This paper investigates the relationships between cultural activities/investments and urban transformation processes, with reference to the transformation of the Bicocca district in the metropolitan core of Milan.
Bicocca has experienced a radical change in its social, economic and environmental profile as a consequence of the transition from a heavily industrial development model to a characteristically post-industrial one.
This case study offers an instructive example for the understanding of how intangible resources determine transitional modes and outcomes of urban transformation, and in
particular of the leading role of cultural investment in the shaping of the local network of knowledge production and circulation, sociality and identity. The paper stresses the need to strike a careful balance between the physical and intangible components of cultural initiatives—i.e. between activities and investment in facilities (cultural ‘software’ and ‘hardware’ respectively). Whereas the latter provide relatively immediate benefits in terms of economic impact and of endowment of usable physical capital, it is equally necessary to pursue carefully selected programmes of initiatives that involve and challenge the local community at various levels, fostering a social attitude based on intrinsic motivation rather than on instrumental opportunism. Without proper, supporting ‘social software’, massive investment in new cultural facilities may assume a dysfunctional ‘cosmetic’ character that is likely to exacerbate the critical aspects of urban transformation rather than tempering them.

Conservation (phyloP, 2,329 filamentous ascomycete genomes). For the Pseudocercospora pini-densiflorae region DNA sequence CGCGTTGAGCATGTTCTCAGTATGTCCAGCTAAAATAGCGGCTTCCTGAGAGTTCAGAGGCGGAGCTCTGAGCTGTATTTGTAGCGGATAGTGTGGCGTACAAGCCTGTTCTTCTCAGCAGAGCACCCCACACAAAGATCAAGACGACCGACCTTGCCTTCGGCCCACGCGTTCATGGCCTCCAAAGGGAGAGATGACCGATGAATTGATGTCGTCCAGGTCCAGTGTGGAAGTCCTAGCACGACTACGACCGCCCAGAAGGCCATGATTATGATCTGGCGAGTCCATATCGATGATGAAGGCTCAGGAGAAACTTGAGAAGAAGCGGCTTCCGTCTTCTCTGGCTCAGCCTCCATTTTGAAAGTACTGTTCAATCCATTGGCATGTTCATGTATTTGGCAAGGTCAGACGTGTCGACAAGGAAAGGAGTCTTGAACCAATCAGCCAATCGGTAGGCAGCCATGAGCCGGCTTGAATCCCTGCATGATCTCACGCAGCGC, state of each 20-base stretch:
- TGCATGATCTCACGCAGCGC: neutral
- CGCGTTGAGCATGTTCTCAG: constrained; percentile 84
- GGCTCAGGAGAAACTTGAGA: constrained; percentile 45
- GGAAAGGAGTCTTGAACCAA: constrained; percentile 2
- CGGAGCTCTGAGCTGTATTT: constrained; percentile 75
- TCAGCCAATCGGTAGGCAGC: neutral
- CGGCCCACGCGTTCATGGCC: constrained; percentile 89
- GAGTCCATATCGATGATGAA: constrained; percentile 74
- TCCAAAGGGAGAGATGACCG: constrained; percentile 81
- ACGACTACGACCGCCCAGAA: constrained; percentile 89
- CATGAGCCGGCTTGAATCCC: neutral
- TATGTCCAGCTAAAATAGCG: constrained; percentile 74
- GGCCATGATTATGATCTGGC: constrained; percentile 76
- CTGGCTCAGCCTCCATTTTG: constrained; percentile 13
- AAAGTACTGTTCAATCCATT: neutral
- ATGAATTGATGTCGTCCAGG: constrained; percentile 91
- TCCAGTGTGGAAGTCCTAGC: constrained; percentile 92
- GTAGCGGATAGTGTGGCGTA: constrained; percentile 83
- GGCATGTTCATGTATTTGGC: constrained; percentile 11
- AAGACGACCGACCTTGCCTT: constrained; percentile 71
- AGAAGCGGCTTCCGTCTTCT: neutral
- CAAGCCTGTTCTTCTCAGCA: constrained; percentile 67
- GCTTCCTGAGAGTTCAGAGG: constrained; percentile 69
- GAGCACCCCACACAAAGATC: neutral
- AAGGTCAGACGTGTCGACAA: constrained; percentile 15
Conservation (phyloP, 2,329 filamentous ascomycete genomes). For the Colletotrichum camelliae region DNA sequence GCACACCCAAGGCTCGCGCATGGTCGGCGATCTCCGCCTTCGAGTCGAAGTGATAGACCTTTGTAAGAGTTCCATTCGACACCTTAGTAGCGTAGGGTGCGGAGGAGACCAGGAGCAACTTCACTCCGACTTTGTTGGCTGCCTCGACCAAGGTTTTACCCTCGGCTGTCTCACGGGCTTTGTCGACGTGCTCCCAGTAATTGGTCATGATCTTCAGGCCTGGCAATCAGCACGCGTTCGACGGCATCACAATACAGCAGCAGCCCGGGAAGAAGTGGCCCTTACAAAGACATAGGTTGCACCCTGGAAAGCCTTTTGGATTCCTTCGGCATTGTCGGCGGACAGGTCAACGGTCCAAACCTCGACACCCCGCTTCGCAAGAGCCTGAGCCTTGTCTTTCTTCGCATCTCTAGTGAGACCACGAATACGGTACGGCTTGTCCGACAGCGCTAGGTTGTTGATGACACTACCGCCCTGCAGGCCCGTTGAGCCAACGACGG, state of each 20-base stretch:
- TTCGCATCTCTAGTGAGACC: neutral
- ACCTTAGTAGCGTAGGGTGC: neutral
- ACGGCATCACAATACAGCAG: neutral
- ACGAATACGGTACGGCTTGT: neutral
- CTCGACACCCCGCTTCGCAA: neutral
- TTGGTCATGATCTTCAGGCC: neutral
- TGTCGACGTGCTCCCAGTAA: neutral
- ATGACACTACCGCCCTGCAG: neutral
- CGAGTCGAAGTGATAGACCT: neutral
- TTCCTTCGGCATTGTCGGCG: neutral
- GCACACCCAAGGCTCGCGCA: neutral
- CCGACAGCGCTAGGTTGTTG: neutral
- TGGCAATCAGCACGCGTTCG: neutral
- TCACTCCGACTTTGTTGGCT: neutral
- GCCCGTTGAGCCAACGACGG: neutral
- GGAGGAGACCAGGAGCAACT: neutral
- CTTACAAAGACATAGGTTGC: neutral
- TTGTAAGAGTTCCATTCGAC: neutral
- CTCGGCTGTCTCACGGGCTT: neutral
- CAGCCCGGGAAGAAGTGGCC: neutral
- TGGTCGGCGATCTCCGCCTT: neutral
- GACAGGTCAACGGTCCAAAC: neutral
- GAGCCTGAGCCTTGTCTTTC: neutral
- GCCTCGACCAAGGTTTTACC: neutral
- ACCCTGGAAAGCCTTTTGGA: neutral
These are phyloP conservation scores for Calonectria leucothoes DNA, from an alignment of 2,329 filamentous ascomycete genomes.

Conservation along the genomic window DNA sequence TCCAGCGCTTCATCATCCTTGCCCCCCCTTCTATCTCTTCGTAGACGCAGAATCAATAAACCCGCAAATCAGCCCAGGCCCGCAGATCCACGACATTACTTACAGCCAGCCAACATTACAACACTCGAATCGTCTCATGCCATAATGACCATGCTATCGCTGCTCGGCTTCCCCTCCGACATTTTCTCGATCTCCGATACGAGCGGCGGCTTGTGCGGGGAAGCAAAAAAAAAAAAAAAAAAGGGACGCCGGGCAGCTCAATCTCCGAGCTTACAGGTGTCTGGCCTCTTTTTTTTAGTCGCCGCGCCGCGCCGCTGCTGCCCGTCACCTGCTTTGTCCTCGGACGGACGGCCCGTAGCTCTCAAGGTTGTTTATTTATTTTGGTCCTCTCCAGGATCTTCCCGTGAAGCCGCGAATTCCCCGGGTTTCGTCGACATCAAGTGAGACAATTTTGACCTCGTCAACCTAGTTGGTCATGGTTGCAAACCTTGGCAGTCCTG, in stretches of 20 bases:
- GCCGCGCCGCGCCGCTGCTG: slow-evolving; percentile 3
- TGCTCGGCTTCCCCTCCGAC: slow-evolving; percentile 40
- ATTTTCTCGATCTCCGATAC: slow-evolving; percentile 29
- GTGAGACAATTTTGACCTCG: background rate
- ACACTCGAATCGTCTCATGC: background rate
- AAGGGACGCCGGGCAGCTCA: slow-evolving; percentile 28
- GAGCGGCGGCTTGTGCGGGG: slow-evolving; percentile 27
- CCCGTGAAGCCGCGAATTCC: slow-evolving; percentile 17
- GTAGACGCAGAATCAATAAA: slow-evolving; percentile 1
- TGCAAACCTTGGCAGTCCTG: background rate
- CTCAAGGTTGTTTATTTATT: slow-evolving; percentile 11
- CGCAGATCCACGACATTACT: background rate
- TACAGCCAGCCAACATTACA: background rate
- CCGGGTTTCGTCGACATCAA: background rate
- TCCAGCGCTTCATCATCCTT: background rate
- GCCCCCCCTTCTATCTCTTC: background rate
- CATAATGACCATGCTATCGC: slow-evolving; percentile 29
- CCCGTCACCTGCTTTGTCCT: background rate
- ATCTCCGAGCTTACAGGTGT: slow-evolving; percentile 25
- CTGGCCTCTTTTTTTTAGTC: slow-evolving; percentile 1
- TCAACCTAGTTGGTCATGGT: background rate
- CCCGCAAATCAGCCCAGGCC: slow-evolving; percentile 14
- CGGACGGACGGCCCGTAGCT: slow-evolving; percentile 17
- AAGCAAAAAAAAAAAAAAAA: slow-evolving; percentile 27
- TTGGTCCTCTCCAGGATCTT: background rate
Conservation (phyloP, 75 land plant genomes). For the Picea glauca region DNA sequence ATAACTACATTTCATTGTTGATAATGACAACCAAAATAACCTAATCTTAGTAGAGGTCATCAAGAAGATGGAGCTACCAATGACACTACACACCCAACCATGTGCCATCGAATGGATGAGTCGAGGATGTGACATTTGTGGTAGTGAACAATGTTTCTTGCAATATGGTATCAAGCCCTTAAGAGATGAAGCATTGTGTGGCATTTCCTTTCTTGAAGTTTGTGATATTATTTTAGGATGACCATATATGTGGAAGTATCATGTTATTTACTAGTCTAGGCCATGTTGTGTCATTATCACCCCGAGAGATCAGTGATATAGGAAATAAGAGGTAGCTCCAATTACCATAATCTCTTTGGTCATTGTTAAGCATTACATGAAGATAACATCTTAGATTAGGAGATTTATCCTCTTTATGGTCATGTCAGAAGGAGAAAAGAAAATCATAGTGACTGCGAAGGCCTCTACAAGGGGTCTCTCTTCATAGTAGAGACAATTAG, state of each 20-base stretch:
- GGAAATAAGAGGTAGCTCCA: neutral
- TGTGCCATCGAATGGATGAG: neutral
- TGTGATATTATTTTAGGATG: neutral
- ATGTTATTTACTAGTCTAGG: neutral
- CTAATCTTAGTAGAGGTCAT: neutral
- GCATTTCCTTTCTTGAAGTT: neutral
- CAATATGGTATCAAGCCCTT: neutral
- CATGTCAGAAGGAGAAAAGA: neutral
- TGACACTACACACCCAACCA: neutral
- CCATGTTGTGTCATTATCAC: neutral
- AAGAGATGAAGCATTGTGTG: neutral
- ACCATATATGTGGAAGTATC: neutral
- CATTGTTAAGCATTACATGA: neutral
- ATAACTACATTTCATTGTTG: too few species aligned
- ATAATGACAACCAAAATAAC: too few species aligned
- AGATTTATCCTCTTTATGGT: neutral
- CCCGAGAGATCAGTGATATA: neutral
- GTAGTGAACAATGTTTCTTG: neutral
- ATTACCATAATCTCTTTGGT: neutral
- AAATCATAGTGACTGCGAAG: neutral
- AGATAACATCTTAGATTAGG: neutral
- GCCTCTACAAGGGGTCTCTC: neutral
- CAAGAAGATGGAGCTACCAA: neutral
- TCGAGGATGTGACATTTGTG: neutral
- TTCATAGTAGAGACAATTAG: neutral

Article by Pier Luigi Sacco, Giorgio Tavano Blessi
Published in Urban Studies 2009 46: 1115
From the Conclusions (excerpt)
(…) In the Bicocca case, the leadership orientation of the real estate developer has caused the prevalence of a conception of culture in terms of physical assets (i.e. the provision of cultural facilities) and of attractive and entertaining events. In spite of the fact that the majority of the local inhabitants have become aware of the activities (and of the existence of the related cultural facilities), results in terms of actual involvement have been relatively modest relative to the characteristics of the urban context under examination. Cases like this should be carefully considered when refl ecting on the evolution of cultural policy and activity design approaches to the transformation of urban environments (…).
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